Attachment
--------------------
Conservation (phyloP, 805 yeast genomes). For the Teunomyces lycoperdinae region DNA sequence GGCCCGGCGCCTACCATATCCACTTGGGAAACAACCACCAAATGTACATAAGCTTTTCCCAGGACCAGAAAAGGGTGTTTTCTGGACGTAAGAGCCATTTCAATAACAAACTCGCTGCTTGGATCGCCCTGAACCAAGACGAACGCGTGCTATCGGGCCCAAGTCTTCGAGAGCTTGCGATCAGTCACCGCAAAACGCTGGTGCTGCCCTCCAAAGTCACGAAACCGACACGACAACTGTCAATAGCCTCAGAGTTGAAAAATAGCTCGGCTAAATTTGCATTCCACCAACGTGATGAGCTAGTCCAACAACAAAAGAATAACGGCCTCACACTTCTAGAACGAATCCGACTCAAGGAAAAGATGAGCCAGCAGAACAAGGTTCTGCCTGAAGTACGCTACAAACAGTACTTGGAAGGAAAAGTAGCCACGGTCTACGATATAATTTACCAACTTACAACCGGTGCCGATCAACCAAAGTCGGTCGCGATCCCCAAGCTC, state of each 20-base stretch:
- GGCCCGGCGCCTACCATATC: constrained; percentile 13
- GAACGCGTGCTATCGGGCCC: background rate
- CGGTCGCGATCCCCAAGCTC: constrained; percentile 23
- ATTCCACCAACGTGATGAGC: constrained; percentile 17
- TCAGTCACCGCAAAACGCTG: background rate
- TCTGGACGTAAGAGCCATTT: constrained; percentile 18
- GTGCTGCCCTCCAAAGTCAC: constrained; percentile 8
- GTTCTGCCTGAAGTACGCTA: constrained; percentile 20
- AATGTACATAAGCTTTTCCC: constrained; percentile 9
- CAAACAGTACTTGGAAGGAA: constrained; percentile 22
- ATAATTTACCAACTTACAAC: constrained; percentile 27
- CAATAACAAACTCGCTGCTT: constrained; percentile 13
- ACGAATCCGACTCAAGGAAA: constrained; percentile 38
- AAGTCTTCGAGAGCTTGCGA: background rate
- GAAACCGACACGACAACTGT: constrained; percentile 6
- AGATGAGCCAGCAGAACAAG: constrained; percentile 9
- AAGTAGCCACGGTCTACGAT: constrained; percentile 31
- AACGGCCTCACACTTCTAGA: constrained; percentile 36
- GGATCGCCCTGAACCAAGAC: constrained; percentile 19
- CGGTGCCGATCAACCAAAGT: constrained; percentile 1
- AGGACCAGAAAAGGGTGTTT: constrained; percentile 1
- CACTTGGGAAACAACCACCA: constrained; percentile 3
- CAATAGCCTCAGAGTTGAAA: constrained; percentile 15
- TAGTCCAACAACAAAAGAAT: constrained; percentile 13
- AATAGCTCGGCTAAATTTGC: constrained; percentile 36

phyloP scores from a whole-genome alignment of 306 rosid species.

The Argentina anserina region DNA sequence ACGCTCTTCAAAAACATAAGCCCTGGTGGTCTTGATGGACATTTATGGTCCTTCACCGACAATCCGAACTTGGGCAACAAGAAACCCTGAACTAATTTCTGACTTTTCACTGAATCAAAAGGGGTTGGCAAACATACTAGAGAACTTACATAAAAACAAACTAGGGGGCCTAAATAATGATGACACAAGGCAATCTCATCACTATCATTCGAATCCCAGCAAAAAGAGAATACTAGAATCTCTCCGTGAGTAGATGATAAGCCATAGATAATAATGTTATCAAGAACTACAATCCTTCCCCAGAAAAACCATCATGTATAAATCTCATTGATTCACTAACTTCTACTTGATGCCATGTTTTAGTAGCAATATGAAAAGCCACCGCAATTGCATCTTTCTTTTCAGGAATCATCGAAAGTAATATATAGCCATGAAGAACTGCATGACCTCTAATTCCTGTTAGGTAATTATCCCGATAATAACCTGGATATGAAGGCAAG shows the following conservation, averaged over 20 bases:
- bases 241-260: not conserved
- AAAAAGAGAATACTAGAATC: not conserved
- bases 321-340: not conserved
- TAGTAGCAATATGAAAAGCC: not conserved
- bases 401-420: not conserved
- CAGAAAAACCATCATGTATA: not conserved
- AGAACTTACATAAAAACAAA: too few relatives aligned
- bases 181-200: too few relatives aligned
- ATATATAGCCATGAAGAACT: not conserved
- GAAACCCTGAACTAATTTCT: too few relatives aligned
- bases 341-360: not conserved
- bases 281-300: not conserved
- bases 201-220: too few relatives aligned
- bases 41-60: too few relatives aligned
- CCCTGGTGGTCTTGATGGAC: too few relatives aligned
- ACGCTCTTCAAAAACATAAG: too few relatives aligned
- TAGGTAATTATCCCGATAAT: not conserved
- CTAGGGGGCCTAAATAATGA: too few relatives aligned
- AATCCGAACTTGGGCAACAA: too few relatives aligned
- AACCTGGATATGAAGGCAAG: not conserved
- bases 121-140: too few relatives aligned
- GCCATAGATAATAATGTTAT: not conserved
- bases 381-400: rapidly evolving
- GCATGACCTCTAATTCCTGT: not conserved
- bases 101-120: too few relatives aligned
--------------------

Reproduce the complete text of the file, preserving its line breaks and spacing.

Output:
Conservation (phyloP, 805 yeast genomes). For the Teunomyces lycoperdinae region DNA sequence GGCCCGGCGCCTACCATATCCACTTGGGAAACAACCACCAAATGTACATAAGCTTTTCCCAGGACCAGAAAAGGGTGTTTTCTGGACGTAAGAGCCATTTCAATAACAAACTCGCTGCTTGGATCGCCCTGAACCAAGACGAACGCGTGCTATCGGGCCCAAGTCTTCGAGAGCTTGCGATCAGTCACCGCAAAACGCTGGTGCTGCCCTCCAAAGTCACGAAACCGACACGACAACTGTCAATAGCCTCAGAGTTGAAAAATAGCTCGGCTAAATTTGCATTCCACCAACGTGATGAGCTAGTCCAACAACAAAAGAATAACGGCCTCACACTTCTAGAACGAATCCGACTCAAGGAAAAGATGAGCCAGCAGAACAAGGTTCTGCCTGAAGTACGCTACAAACAGTACTTGGAAGGAAAAGTAGCCACGGTCTACGATATAATTTACCAACTTACAACCGGTGCCGATCAACCAAAGTCGGTCGCGATCCCCAAGCTC, state of each 20-base stretch:
- GGCCCGGCGCCTACCATATC: constrained; percentile 13
- GAACGCGTGCTATCGGGCCC: background rate
- CGGTCGCGATCCCCAAGCTC: constrained; percentile 23
- ATTCCACCAACGTGATGAGC: constrained; percentile 17
- TCAGTCACCGCAAAACGCTG: background rate
- TCTGGACGTAAGAGCCATTT: constrained; percentile 18
- GTGCTGCCCTCCAAAGTCAC: constrained; percentile 8
- GTTCTGCCTGAAGTACGCTA: constrained; percentile 20
- AATGTACATAAGCTTTTCCC: constrained; percentile 9
- CAAACAGTACTTGGAAGGAA: constrained; percentile 22
- ATAATTTACCAACTTACAAC: constrained; percentile 27
- CAATAACAAACTCGCTGCTT: constrained; percentile 13
- ACGAATCCGACTCAAGGAAA: constrained; percentile 38
- AAGTCTTCGAGAGCTTGCGA: background rate
- GAAACCGACACGACAACTGT: constrained; percentile 6
- AGATGAGCCAGCAGAACAAG: constrained; percentile 9
- AAGTAGCCACGGTCTACGAT: constrained; percentile 31
- AACGGCCTCACACTTCTAGA: constrained; percentile 36
- GGATCGCCCTGAACCAAGAC: constrained; percentile 19
- CGGTGCCGATCAACCAAAGT: constrained; percentile 1
- AGGACCAGAAAAGGGTGTTT: constrained; percentile 1
- CACTTGGGAAACAACCACCA: constrained; percentile 3
- CAATAGCCTCAGAGTTGAAA: constrained; percentile 15
- TAGTCCAACAACAAAAGAAT: constrained; percentile 13
- AATAGCTCGGCTAAATTTGC: constrained; percentile 36

phyloP scores from a whole-genome alignment of 306 rosid species.

The Argentina anserina region DNA sequence ACGCTCTTCAAAAACATAAGCCCTGGTGGTCTTGATGGACATTTATGGTCCTTCACCGACAATCCGAACTTGGGCAACAAGAAACCCTGAACTAATTTCTGACTTTTCACTGAATCAAAAGGGGTTGGCAAACATACTAGAGAACTTACATAAAAACAAACTAGGGGGCCTAAATAATGATGACACAAGGCAATCTCATCACTATCATTCGAATCCCAGCAAAAAGAGAATACTAGAATCTCTCCGTGAGTAGATGATAAGCCATAGATAATAATGTTATCAAGAACTACAATCCTTCCCCAGAAAAACCATCATGTATAAATCTCATTGATTCACTAACTTCTACTTGATGCCATGTTTTAGTAGCAATATGAAAAGCCACCGCAATTGCATCTTTCTTTTCAGGAATCATCGAAAGTAATATATAGCCATGAAGAACTGCATGACCTCTAATTCCTGTTAGGTAATTATCCCGATAATAACCTGGATATGAAGGCAAG shows the following conservation, averaged over 20 bases:
- bases 241-260: not conserved
- AAAAAGAGAATACTAGAATC: not conserved
- bases 321-340: not conserved
- TAGTAGCAATATGAAAAGCC: not conserved
- bases 401-420: not conserved
- CAGAAAAACCATCATGTATA: not conserved
- AGAACTTACATAAAAACAAA: too few relatives aligned
- bases 181-200: too few relatives aligned
- ATATATAGCCATGAAGAACT: not conserved
- GAAACCCTGAACTAATTTCT: too few relatives aligned
- bases 341-360: not conserved
- bases 281-300: not conserved
- bases 201-220: too few relatives aligned
- bases 41-60: too few relatives aligned
- CCCTGGTGGTCTTGATGGAC: too few relatives aligned
- ACGCTCTTCAAAAACATAAG: too few relatives aligned
- TAGGTAATTATCCCGATAAT: not conserved
- CTAGGGGGCCTAAATAATGA: too few relatives aligned
- AATCCGAACTTGGGCAACAA: too few relatives aligned
- AACCTGGATATGAAGGCAAG: not conserved
- bases 121-140: too few relatives aligned
- GCCATAGATAATAATGTTAT: not conserved
- bases 381-400: rapidly evolving
- GCATGACCTCTAATTCCTGT: not conserved
- bases 101-120: too few relatives aligned